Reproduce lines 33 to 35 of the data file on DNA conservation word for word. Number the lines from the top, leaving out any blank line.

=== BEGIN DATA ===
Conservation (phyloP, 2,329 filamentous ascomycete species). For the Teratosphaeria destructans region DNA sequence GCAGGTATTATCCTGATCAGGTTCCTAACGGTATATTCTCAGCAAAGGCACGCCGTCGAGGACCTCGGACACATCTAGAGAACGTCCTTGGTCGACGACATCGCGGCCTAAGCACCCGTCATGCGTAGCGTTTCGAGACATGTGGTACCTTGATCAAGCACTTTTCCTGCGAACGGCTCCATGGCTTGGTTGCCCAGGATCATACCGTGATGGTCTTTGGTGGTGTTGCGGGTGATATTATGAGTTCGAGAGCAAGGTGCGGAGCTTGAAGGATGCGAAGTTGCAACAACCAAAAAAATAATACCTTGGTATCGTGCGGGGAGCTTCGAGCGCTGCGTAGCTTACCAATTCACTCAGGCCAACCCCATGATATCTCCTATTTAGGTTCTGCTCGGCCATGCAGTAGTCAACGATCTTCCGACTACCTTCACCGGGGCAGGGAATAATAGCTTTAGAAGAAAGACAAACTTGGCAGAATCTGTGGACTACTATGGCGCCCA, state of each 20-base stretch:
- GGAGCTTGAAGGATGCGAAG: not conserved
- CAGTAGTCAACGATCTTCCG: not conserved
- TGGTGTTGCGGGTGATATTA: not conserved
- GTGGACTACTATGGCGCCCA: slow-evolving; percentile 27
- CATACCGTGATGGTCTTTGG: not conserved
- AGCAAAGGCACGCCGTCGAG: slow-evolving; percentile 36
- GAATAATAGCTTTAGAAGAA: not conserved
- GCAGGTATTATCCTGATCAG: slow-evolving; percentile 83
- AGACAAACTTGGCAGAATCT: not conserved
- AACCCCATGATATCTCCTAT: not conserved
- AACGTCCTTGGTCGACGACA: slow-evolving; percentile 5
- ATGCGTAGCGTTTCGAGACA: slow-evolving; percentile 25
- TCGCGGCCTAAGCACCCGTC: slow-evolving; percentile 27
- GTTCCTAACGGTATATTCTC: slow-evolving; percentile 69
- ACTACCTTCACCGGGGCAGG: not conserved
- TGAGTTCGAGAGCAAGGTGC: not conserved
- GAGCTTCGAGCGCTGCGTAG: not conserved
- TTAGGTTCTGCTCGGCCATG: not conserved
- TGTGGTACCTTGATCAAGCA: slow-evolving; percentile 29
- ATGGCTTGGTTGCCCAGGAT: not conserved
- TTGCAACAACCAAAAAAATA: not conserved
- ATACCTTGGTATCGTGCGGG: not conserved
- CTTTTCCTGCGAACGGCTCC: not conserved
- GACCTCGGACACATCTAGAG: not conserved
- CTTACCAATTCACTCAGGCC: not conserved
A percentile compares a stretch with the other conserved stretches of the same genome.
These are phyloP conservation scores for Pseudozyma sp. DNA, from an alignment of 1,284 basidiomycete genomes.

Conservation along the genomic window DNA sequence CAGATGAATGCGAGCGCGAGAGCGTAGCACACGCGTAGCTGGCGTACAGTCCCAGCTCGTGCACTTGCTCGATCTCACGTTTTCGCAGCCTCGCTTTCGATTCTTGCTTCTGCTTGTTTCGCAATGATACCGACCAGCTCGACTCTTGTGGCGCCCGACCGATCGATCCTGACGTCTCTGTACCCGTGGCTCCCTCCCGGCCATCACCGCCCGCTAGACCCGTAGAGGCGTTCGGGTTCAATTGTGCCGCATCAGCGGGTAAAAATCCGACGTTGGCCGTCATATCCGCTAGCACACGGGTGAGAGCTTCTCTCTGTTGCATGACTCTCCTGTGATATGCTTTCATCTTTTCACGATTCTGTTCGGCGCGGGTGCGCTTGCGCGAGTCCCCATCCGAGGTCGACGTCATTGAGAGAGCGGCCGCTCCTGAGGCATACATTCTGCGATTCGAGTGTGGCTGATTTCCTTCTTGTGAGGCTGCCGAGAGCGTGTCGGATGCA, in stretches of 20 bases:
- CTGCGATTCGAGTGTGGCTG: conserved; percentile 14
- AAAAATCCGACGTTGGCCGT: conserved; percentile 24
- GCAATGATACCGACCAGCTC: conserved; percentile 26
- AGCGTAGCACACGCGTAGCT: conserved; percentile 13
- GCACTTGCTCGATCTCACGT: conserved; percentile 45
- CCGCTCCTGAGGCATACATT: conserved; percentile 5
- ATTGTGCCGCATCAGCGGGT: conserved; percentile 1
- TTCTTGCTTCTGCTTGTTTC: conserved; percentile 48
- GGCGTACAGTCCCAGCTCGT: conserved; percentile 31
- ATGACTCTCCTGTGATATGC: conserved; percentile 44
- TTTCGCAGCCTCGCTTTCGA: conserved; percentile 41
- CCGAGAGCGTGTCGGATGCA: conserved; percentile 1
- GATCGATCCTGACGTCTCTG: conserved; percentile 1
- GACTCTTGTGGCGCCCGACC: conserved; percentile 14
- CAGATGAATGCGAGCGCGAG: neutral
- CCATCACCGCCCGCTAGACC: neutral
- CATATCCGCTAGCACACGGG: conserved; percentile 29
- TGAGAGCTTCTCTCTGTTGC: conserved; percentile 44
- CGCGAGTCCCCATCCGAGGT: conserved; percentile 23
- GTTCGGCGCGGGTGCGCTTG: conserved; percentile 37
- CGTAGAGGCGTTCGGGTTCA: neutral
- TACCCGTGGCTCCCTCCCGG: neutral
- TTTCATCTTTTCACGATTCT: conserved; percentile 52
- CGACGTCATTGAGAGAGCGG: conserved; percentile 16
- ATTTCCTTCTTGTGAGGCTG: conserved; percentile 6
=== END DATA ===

- AGCGTAGCACACGCGTAGCT: conserved; percentile 13
- GCACTTGCTCGATCTCACGT: conserved; percentile 45
- CCGCTCCTGAGGCATACATT: conserved; percentile 5